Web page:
The term ‘New Labour’ was first coined in 1994 by Tony Blair in a Labour Party Conference. It was aimed to “appeal to all social classes, but above all it tried to capture new, young, white-collar middle class voters from Thatcher.” (Goldsmith, 2020) They felt that after the period of Thatcherism as a society we were evolving and needed to adjust our policies to reflect this; New Labour had “come to terms with changes in society, and forged ideas and policies to our new times.” (Bevir, 2005)   As well as introducing monetary polices like ‘welfare to work’ and ‘minimum wage’ after their success in securing parliament in 1997, New Labour introduced new ways of monetising the UK’s creative industry to transform the cultural image of the UK.

This monetisation of the creative industry included the UK film industry and New Labour set a series of aims to help establish the film industry so it could be more beneficial for British filmmakers. The Government realised they had a role to play helping to create this self-sustaining film industry. So with the creation of the Film Policy Review Group in 1997 the aims for the industry were carefully set out to help grow the industry with one of the larger aims being “a financial framework that facilitates and encourages sustained investment in the British film industry.” (The Film Policy Review Group, 1998) This strategy saw almost immediate positive results in the film industry as 1997 saw its highest cinema attendance in almost 15 years and British films earned twice as much in the box office as they did the year before. However, unlike their transformation of the British film industry “New Labour’s foreign policy was more an adaptation to a changed international context than a genuine transformation.” (Daddow & Gaskarth, 2011) Which was mirrored by how the industry performed internationally, as instead of defining British film in the global film market, they instead chose to incentivise and support films that would have a greater international appeal or films that had already secured distribution deals.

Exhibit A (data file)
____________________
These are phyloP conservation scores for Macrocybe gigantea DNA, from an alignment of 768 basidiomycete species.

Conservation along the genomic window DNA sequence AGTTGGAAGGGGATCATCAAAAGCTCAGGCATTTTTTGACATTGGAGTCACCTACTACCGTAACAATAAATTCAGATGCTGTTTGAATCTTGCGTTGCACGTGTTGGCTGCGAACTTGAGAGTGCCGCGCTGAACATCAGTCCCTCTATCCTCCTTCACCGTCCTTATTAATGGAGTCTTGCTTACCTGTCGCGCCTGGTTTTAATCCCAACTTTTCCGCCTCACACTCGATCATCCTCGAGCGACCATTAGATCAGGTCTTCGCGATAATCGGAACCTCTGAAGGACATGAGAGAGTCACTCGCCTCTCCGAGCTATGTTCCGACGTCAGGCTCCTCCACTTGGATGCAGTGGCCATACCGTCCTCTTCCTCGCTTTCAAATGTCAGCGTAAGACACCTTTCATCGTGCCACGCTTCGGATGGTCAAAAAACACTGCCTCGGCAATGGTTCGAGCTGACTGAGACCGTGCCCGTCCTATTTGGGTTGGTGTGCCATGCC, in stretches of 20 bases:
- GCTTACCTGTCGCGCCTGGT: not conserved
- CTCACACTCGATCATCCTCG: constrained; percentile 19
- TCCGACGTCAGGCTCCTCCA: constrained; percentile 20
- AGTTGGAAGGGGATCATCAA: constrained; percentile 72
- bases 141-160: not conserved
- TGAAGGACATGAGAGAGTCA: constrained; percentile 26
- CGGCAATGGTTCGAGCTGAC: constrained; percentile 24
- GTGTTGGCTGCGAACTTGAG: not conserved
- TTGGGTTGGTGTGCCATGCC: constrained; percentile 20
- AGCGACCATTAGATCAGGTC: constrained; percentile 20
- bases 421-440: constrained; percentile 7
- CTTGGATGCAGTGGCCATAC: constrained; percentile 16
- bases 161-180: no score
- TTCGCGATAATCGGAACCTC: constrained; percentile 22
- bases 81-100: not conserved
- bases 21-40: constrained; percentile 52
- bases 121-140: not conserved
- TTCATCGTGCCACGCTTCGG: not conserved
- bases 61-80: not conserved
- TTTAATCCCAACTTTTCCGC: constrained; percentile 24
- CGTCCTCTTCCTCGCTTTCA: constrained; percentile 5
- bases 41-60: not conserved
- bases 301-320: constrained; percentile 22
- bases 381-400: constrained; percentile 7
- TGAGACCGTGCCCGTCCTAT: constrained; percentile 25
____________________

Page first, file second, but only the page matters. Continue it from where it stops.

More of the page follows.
This idea of a British produced film created to appeal for the international audience is extremely present in Richard Curtis’ 2003 romantic comedy Love Actually. The film is considered a Christmas classic in British cinema but has received criticism for being overly Americanised. “Curtis has frequently been taken to task for failing to represent the ethnic, social and regional varieties of contemporary Britain” (Leggott, 2012, p186) If we also consider how America is portrayed in the film we can observe the aforementioned argument that this film gained its $40 million budget due to its international appeal.

This scene where Colin travels to America is important as it as the inclusion of it in the film doesn’t advance the plot in anyway, it is merely there to acknowledge the American audience by showing America in a positive light in a predominantly British dominated film. This once again shows that despite its success, New Labour’s ideologies almost cornered some films into having to appeal to an international audience to gain financial support.

Word Count: 510


Bevir, M. (2005). New Labour. Psychology Press. P

Daddow, O., & Gaskarth, J. (Eds.). (2011). British foreign policy: the New Labour years. Springer.

Film Policy Review Group. (1998) The Bigger Picture Retrieved from